So there I was, driving home after meeting with a gardening client, minding my own business and all traffic laws, when suddenly, out of nowhere, I saw a welcome and familiar red sign: "Prescribed burn in process." Ooh! These controlled ecological burns are performed by Ann Arbor's Natural Area Preservation (NAP) — the same nice folks for whom I volunteer on the frog and toad survey — each spring and fall in Ann Arbor parks and natural areas. I had my camera in the car, so I headed into Buhr Park where the burn was taking place.
More precisely, the burn took place in the Buhr Park Children's Wet Meadow, right across from the playground and under a mile from where I live. (Um, wet in the sense that it's a rain garden, but in fact actually dry so it would have fuel to burn.) You can see it's a pretty contained area, being one large garden bed of native plants. Apparently, participants scattered native plant seeds on the site after the burn, but I left before that, although I did see Jeannine Palms, meadow steward, with seeds in hand.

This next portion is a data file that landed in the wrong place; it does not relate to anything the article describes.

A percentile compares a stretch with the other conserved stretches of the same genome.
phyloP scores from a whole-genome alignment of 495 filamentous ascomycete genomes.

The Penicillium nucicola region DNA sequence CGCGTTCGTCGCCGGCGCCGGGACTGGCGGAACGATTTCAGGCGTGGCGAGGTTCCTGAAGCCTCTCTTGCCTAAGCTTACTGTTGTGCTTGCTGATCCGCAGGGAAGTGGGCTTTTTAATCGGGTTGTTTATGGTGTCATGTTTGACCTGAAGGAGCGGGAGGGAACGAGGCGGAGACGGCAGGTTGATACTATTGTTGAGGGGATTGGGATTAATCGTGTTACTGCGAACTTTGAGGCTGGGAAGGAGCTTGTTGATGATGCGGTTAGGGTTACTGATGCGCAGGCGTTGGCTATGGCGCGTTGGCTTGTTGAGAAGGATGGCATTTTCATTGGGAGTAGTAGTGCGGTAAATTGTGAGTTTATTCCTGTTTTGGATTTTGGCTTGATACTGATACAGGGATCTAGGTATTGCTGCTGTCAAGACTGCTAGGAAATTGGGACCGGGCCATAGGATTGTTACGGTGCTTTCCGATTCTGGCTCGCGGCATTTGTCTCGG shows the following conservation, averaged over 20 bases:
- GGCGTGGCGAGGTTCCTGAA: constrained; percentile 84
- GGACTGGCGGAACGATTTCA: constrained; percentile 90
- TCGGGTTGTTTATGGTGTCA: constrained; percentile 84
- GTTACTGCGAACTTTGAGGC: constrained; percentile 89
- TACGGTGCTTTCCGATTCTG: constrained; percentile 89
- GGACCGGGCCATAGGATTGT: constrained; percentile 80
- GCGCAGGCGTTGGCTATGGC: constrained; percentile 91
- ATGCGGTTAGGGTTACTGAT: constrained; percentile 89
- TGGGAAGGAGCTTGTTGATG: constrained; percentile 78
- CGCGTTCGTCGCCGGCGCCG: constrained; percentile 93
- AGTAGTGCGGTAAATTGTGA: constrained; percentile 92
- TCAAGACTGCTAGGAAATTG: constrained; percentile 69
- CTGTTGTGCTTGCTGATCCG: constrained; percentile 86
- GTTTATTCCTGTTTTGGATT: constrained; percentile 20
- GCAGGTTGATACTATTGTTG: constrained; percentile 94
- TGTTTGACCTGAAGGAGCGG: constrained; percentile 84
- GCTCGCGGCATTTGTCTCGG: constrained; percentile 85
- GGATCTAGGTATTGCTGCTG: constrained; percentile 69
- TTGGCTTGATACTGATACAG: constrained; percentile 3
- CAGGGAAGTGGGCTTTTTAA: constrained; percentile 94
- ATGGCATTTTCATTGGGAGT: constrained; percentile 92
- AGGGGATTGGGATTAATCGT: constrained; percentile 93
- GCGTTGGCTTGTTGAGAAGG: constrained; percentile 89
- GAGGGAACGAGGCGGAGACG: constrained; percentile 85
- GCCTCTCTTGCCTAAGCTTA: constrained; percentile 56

Michigan ecosystems (oak-hickory forests, prairies, grasslands) have depended on fires for hundreds of years. Fires were started naturally by lightning strikes and as controlled burns by native Americans. After settlers arrived, burning stopped. Over time, though, the lack of fire disrupted the natural balance, allowing non-native plants (which would have been kept in check with fire) to outcompete the native plant species (which would have continued to thrive with fire).
These controlled burns reintroduce fire to enrich the soil and to remove dead thatch and non-native invasive plants. They allow native plants, which are adapted to fire but have been suppressed by invasives, to again thrive. Native plants also attract native wildlife. The flames never got higher than this photo shows, and as you can see from the first photo, the burn crew has plenty of water on hand (or, on back!). The crew is well-trained, experienced, and always in control. We are not talking forest fires!
For more information on the benefits of prescribed burns, especially as relating to native plants, read my friend Aunita Erskine's editorial in the Ann Arbor News.
For more burn photos and videos, check out this entry on NAP's blog.
About the post title, I'm thinking of the Tom Jones version of Ring of Fire, not because the original Johnny Cash version isn't good, or even better, but because I might just have the tiniest bit of a jones for Mr Jones. Hypothetically. Ahem.